Red Hat is leading an initiative allowing software companies to brief users of a US government-backed security database on how far vulnerabilities affect their products.
The Linux vendor has asked that companies can now comment on security holes listed by the National Vulnerability Database (NVD), in order to provide deeper analysis and explanation of the impact problems might have on their products.
The NVD houses data on 19,200 vulnerabilities going back eight years, and is sponsored by the Department of Homeland Security's National Cyber Security Division. The database is managed by the National Institute of Standards and Technology.
Red Hat is understood to have approached Novell, Hewlett-Packard, IBM and Mandriva to support its initiative, but only Mandriva has so far taken advantage of the service.
Red Hat is reported to have acted in the wake of a recently reported error in Apache that allowed unauthorised access to memory. Unlike other Linux companies, Red Hat did not release a patch because its Linux distribution was not affected. However, that did not stop customers from contacting Red Hat for advice.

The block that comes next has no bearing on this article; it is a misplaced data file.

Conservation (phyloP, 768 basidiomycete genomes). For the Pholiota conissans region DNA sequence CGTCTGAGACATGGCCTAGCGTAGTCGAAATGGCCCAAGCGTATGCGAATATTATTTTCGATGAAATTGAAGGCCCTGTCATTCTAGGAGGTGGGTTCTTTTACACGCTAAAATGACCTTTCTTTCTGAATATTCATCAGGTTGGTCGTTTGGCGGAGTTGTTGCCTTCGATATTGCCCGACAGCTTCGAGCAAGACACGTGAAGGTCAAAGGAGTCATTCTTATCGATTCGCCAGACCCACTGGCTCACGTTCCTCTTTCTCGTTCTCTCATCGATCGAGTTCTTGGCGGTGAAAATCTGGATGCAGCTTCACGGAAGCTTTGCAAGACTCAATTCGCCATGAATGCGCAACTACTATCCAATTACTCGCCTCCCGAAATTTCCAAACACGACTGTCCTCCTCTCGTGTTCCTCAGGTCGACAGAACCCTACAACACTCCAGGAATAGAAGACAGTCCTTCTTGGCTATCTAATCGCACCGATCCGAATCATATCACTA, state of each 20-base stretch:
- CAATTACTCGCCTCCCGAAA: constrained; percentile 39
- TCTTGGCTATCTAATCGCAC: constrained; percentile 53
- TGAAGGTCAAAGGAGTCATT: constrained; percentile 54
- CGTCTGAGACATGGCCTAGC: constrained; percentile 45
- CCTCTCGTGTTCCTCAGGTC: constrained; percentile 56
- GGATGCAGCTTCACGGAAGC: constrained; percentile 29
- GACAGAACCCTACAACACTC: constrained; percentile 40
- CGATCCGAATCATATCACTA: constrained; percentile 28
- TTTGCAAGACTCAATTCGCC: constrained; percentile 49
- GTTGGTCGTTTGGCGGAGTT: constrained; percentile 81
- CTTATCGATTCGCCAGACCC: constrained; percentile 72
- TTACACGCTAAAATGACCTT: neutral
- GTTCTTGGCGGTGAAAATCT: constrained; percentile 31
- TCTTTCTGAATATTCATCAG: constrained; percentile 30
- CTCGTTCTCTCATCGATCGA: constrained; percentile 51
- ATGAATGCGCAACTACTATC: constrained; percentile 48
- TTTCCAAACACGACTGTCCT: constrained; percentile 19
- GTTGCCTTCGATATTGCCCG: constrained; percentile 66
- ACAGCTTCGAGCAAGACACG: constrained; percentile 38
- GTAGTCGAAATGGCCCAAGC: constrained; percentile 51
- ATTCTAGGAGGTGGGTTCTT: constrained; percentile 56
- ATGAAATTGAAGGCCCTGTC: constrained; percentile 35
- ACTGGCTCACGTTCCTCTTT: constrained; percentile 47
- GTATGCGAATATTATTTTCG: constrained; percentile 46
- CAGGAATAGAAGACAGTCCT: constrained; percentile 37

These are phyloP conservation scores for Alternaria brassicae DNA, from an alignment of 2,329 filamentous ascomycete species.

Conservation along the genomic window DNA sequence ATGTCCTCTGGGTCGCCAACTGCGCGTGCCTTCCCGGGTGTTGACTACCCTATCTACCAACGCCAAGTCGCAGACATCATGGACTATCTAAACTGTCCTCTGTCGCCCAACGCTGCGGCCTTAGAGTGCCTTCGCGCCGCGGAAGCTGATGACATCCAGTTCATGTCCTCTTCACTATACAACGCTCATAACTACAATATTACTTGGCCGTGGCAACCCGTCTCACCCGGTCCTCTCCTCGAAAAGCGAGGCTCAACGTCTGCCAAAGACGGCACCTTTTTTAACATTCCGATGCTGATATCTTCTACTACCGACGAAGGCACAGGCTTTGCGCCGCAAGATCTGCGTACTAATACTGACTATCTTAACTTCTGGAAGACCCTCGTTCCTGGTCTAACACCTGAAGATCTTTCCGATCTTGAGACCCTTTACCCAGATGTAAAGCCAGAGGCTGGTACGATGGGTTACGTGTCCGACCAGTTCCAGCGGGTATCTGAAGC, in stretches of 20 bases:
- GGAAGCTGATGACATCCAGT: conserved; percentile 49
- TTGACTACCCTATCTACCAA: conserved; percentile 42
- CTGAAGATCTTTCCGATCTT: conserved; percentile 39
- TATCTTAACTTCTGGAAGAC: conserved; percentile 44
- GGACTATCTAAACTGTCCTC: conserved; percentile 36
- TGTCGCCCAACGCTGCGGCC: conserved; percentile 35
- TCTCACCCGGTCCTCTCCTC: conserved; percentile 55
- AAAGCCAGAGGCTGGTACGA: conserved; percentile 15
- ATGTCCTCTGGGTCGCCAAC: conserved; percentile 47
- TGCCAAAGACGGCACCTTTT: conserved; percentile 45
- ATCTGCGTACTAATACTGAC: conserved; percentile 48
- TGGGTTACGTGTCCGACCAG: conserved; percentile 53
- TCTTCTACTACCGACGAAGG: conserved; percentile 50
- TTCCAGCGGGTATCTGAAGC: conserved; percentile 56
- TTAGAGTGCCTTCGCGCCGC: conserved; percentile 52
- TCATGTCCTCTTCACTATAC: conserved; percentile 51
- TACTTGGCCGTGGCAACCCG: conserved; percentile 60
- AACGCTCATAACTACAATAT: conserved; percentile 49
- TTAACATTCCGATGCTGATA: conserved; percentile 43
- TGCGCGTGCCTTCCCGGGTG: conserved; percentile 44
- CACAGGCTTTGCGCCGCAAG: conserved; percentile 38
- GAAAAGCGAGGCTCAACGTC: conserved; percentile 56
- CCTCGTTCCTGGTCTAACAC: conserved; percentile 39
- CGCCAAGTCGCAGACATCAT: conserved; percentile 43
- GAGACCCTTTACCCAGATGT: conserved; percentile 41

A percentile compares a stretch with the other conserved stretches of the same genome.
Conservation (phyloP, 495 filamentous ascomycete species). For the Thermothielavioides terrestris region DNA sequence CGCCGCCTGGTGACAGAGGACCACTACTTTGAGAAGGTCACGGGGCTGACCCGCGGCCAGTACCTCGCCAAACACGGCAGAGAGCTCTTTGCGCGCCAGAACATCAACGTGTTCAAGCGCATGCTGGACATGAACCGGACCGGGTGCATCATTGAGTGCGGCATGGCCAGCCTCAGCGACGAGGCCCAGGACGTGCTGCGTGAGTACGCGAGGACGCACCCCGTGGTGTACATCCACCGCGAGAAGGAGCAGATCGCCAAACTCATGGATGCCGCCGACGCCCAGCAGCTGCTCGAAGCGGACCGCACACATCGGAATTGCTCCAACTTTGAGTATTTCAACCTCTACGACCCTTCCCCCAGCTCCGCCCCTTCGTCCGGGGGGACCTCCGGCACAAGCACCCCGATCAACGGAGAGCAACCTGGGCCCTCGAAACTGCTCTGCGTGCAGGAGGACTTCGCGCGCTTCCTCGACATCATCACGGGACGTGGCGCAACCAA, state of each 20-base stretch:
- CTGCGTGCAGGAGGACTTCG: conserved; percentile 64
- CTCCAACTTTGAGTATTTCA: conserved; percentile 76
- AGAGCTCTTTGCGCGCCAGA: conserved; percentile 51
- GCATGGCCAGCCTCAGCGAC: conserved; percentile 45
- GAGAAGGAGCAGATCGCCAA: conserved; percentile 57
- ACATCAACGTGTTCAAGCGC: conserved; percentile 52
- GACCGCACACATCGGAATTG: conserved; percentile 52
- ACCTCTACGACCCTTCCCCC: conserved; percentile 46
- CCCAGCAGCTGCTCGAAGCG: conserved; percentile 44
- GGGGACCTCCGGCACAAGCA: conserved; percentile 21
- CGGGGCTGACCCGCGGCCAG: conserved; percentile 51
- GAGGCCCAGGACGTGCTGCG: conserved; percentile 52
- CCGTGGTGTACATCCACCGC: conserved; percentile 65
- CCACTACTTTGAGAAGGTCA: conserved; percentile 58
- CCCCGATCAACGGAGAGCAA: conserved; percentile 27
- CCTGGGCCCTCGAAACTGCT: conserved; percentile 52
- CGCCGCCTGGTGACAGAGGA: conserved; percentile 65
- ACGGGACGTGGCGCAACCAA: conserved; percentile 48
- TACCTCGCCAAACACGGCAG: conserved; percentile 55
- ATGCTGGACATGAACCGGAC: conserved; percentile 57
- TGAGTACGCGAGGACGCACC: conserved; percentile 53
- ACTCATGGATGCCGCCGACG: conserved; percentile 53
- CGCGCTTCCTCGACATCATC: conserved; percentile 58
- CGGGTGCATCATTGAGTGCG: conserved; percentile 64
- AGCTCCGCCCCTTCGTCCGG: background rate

Red Hat said the new NVD service would allow for timely dissemination of security information, so customers could quickly take action if necessary.
Red Hat security response director Mark Cox said in a statement: "We can now provide official statements about vulnerabilities and their potential impact via a widely recognised mechanism, as well as enable the entire software industry to contribute." ®